Who Should I Say is Ruling?

Shof'tim, Deuteronomy 16:18–21:9

D'Var Torah By: Rabbi Talia Avnon-Benveniste

Who by court  
Who by officer
Who by law
And who by power,
Who by despair
Who by struggle
And who shall I say is ruling?

Sometimes, when reality becomes so overwhelming, looking at the Torah reminds us that everything that is happening has already occurred in the past. That's exactly how Shof’tim starts:

"You shall appoint magistrates and officials for your tribes...and they shall govern the people with due justice." (Deuteronomy 16:18)

This directive to appoint magistrates and officials in Israel was issued when the people were anticipating a new life in the Promised Land. They were learning that the journey was coming to an end and that beyond the horizon, the promise of a new life was awaiting them, a future of sovereignty, justice, and fairness.

Many preparations were required before entering the Promised Land: dividing up the settlements between the tribes, drafting a new constitution, building the yearly calendar, and creating laws. The aforementioned directive was there too, acknowledging the importance of building a society with magistrates guided by justice and officials entrusted with safeguarding the judiciary system.

How would the magistrates and officials be chosen? Who would appoint them? What system would select them, and how could they ensure that the people would be equitably judged? What would happen if they transgressed and used their power unjustly? What would be the fate of those who were sentenced? What will our fate be as we face these same questions today? 

I'm raising these questions that emerge from the opening verse of Shof'tim as I face the demise of democracy in Israel. Here, the ruling party’s power is increasing at the expense of justice. Against this backdrop, the light of democracy is waning, as is the light of every individual. We're in a dark place; light is scarce and shadows obscure images. Citizens are fighting forcefully, yet without aggression, in a place where every single tribe has a separate domain, and the domains don't communicate with one another. We're in a place where a law can override the constitution, courts, and justice.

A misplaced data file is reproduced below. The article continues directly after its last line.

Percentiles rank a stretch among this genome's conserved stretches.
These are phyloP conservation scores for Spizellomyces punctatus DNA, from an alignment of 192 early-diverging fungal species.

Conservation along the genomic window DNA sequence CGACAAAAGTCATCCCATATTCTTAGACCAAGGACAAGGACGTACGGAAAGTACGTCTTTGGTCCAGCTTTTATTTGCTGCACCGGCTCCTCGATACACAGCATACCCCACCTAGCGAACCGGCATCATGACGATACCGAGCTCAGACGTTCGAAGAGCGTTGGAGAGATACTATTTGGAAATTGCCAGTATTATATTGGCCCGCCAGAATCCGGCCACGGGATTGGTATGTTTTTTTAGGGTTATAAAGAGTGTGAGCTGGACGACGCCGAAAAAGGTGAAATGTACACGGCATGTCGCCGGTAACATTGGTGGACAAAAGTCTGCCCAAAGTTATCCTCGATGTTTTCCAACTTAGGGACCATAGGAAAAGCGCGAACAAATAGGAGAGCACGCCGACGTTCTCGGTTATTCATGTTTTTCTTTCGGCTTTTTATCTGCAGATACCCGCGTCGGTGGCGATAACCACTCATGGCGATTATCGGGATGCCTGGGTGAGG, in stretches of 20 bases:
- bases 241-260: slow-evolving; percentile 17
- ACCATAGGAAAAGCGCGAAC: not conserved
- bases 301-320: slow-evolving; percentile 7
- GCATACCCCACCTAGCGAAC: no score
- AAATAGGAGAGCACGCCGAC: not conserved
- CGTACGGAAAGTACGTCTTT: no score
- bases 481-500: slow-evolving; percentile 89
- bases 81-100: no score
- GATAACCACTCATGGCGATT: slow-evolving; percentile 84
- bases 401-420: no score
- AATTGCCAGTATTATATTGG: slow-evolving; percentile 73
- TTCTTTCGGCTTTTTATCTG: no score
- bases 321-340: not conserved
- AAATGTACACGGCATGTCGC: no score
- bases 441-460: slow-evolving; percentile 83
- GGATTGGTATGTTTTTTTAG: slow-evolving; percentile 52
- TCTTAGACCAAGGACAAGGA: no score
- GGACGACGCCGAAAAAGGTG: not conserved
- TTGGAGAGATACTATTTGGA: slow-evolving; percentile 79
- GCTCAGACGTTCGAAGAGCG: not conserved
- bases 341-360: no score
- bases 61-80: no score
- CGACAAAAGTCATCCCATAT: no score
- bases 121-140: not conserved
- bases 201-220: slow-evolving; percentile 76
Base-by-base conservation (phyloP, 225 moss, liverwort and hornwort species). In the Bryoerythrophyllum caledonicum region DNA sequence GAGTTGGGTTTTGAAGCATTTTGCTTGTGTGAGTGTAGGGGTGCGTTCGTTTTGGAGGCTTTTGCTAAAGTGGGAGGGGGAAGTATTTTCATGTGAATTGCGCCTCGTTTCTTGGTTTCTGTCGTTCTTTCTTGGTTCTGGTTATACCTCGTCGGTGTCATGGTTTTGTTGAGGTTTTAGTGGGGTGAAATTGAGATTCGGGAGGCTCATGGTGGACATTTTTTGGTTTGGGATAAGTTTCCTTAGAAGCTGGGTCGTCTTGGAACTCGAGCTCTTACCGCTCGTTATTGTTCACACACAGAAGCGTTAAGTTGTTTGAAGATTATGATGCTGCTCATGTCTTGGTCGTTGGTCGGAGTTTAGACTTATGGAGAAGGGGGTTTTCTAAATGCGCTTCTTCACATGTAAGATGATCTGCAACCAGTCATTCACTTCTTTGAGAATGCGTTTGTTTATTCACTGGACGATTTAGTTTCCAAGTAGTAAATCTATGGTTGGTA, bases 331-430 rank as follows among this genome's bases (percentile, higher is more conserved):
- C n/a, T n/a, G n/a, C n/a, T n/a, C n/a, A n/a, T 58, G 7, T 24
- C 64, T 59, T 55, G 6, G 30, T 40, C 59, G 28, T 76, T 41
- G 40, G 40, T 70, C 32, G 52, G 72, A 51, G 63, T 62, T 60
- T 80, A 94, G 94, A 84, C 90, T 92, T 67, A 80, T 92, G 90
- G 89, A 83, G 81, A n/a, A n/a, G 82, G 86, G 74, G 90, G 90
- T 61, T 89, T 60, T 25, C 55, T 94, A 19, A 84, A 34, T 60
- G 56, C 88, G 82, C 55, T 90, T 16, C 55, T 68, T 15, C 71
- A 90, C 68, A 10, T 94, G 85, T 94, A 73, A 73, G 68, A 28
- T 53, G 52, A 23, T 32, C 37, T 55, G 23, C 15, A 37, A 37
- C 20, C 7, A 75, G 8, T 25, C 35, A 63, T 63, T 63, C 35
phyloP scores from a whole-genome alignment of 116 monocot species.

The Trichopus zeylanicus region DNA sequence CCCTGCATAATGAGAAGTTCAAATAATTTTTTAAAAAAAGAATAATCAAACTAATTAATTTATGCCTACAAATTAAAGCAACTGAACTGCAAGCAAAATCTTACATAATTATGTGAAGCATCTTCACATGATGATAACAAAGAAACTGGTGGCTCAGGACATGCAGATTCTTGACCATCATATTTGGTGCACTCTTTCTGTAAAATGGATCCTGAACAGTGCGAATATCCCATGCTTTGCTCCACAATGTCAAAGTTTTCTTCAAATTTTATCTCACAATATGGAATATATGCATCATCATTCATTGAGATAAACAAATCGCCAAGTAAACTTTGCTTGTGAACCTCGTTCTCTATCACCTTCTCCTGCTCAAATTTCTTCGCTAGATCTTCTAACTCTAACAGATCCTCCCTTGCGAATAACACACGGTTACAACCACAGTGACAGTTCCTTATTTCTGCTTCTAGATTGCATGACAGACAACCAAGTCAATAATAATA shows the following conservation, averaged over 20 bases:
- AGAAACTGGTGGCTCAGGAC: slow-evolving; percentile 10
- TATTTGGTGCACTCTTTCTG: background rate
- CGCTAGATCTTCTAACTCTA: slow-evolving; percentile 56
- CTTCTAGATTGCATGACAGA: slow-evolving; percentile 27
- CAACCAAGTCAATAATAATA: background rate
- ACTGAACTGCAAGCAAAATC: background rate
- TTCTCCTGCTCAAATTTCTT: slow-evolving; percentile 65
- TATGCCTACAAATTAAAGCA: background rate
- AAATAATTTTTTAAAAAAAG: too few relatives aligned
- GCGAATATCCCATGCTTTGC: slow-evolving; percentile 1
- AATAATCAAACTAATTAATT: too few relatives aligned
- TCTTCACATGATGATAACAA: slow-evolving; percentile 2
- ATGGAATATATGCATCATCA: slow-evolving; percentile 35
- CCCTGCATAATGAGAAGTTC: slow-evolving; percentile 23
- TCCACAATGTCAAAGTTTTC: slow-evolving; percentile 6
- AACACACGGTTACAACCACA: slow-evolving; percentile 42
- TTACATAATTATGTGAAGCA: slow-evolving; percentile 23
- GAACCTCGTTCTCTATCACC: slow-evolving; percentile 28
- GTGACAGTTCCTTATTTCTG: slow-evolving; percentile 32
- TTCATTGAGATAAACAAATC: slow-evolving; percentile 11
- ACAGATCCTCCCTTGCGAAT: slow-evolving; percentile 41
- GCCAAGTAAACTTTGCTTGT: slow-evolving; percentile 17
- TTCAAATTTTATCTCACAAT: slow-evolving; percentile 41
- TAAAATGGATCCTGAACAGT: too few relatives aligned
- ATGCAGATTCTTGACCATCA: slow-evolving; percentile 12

In these difficult times, when democracy is slipping away, Shof’tim tells us how we can make things right. The portion ends by describing a ritual that deals with an unsolved murder. The local elders are to measure the distance between the corpse and the nearby cities. The city that is closest to the crime scene will accept responsibility for the murder. That city's elders will have to perform an atonement ritual by decapitating a calf in a rugged valley. Afterwards, they will wash their hands over the calf and declare:

"Our hands did not shed this blood, nor did our eyes see it done." (Deuteronomy 21:7)

What does this ritual mean? What does slitting the neck of a calf have to do with an unsolved murder? Why do the elders have to come clean over the decapitated calf? In the words of the Mishnah, Tractate Sotah 9:6: "Did it ever enter our minds that the elders of the court are spillers of blood?" How are the magistrates personally responsible for the murder? And how does all this right the terrible wrong?

The point of the ritual is that murder is not the only aberration of the law; the violence that led up to it is also wrong and must be stopped. The magistrates are the ones obligated to stop the violence before it reaches the point of murder. This ritual is the last line of defense.

The Torah teaches us that leaders bear a huge responsibility to their communities. If the leaders did not attend to the needs of an individual while also failing to prevent the events leading up to the murder, they had indirectly caused his death and must be held accountable. They were to reaffirm their duties and declare that everything that occurs within their jurisdiction was their responsibility.

What’s the connection between the end and the beginning of the Torah portion? If we reread the verse "You shall appoint magistrates and officials for your tribes," we can easily understand that a person's fate is in the hands of society. Will it protect or abandon them? Will it take responsibility or neglect it? These are the very questions that citizens of Israel are grappling with right now.    

A society with magistrates who safeguard justice is not only righteous, but also merciful.

Who by judge   
Who by justice
Who by hatred
And who by mercy
Who by us
Who by others
And who shall I say, are we?

Originally published: